What do you say to your spouse when you're mad?


What do you say to your spouse when you're mad?

“Speak when you are angry and you will make the best speech you will ever regret.”
― Ambrose Bierce

“Holding on to anger is like grasping a hot coal with the intent of throwing it at someone else; you are the one who gets burned.”
― Buddha

“Never respond to an angry person with a fiery comeback, even if he deserves it...Don't allow his anger to become your anger.”
― Bohdi Sanders

“The best fighter is never angry.”
― Lao Tzu

Key points:

  • No relationship is a perfect ten.
  • Attack the problem, not each other.
  • Acknowledge that both of you are imperfect, and you'll make mistakes. 

Have you ever been mad at your spouse, it made you wonder if they're the same person that made you elated moments ago?  No relationship is a perfect ten. Don't be fooled by the affection that you see some people displaying in public and on social media. There's no perfection when it comes on to dealing with humans. It's even harder when you share spaces with them. People work on what they have to keep it together. 

We are all imperfect, and these imperfections don't exclude our relationships. This means the same person who you told that you love them to the moon and back, will also cause you to become furious with them sometimes. Today,  I want to share with you three helpful tips to control your anger when you're mad at your spouse.

1. Get your facts straight.

Don't just launch accusations at your spouse. Arm yourself with the correct information. When you do, wait for a time when you don't have to be screaming at the top of your lungs to express your feelings. I know it can be hard to resist the urge to lash out and silence the little voice in your head when you're angry, but it's something you must learn to do. Try to have a mature conversation, not a war of words. Your spouse won't hear you when you're screaming like crazy, and they might end up walking out on you, or worse your anger might escalate to where you don't want it to go.

2. Think about what you're about to say.

Do you truly want to say what you have to say to your spouse? Or is it a defense mechanism to show them that what they can do — you can do it better? Tit for tat kind of thing. Try not to intentionally hurt your spouse with your words. A disagreement isn't the opportune time to rub their flaws in their face.  I hate your cooking. I hate the way you dress. You're so bad at lovemaking 🙄 etc. You'll give them the impression that all this time you were only pretending, and what you said to them; you wanted to say it a long time ago.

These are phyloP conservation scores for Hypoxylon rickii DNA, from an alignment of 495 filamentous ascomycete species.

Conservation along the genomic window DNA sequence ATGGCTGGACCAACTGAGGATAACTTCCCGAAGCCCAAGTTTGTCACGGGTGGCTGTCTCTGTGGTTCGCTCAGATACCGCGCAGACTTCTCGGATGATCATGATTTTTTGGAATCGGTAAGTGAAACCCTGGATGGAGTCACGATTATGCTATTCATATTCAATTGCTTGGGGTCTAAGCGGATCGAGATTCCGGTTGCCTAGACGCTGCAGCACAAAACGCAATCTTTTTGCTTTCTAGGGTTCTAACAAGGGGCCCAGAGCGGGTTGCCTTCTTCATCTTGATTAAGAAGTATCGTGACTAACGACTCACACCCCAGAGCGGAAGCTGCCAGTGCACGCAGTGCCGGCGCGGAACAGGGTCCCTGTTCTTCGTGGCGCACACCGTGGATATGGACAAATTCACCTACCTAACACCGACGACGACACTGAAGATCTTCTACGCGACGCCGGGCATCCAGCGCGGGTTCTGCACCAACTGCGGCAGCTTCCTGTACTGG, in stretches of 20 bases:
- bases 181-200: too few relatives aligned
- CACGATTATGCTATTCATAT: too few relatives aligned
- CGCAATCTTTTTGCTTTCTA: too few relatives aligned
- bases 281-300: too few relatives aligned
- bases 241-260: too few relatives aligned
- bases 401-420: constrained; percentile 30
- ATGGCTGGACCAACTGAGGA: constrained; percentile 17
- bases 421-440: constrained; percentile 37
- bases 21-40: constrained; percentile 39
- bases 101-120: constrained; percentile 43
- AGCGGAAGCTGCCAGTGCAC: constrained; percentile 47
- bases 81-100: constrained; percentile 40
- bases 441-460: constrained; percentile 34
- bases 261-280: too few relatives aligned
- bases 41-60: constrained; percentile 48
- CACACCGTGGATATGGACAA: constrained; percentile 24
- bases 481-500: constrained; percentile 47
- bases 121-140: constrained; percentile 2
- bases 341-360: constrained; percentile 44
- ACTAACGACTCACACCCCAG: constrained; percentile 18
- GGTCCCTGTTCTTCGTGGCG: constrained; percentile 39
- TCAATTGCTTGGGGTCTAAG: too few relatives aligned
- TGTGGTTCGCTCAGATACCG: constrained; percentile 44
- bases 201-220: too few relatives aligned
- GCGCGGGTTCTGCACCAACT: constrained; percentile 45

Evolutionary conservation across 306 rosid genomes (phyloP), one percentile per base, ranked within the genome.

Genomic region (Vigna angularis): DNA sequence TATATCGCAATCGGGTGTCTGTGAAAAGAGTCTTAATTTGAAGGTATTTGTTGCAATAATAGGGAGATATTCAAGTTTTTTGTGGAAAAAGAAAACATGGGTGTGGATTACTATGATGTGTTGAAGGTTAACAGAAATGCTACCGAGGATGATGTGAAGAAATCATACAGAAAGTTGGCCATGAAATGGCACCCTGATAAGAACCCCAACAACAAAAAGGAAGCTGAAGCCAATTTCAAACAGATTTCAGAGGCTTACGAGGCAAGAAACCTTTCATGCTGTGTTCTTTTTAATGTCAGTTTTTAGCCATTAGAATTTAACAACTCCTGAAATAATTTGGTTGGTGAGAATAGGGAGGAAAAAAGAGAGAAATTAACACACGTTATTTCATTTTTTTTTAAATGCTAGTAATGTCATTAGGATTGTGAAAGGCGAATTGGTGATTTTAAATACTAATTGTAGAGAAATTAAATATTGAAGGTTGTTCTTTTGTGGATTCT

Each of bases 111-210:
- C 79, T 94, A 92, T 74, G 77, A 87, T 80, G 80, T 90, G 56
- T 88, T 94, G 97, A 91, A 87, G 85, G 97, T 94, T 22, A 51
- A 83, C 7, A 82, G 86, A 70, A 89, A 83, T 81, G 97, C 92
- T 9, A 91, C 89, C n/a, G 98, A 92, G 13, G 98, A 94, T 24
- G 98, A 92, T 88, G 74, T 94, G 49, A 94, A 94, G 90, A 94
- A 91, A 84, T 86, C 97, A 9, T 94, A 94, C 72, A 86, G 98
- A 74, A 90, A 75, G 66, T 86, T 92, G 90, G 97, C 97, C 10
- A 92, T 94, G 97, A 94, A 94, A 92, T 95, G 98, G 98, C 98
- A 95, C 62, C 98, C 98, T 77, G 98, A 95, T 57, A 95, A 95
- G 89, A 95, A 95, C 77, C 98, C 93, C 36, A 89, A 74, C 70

Consider the impact that your words could have on your spouse. You can't take them back, and an apology no matter how sincere you are doesn't always make up for the damages. Your anger toward them may cease over time, but your words can create damages for a lifetime. Is this something that you'd want? Think before you speak, if you're tempted to say something bad to boost your ego, take some time to cool off.

3. Be silent for a bit.

“The greatest remedy for anger is a delay.”
― Thomas Paine

A meaningful silence is better than meaningless words. I'm not saying that you should give your partner the silent treatment. I'm saying, don't launch a verbal attack or pick a fight the moment they walk through the door. There are silent cues that people can read, and if you've been with your spouse long enough, they'll know when you're mad at them.

 This is the same person that you made love with. This is the same person that you prayed to spend the rest of your life with. This is the same person who gave you butterflies in your stomach. Don't allow anger to overshadow all the good traits that you once saw in your spouse. Being silent doesn't mean that you're pretending that nothing happened. Eventually, you'll have to confront the issue, but instead of attacking each other, attack the problem together. 

Take away: 

There will be times when your spouse will make you mad. They'll make you wonder what the heck is going on? Remember, no relationship is perfect, and the person that you're dealing with is imperfect like yourself. It takes two to make a quarrel. Speaking angrily to your spouse will cause you to say and do things that might cost your relationship. Think before you speak. If you're tempted to say something to boost your ego, don't say it. In the end, your anger will go away, but your words can create wounds that may never heal.

“Sacrifice your ego for inner peace.”― Shunya

“If you are upset by someone's behavior, this only means that you have to work on yourself before you try to correct the other person.”
― Sukant Ratnakar

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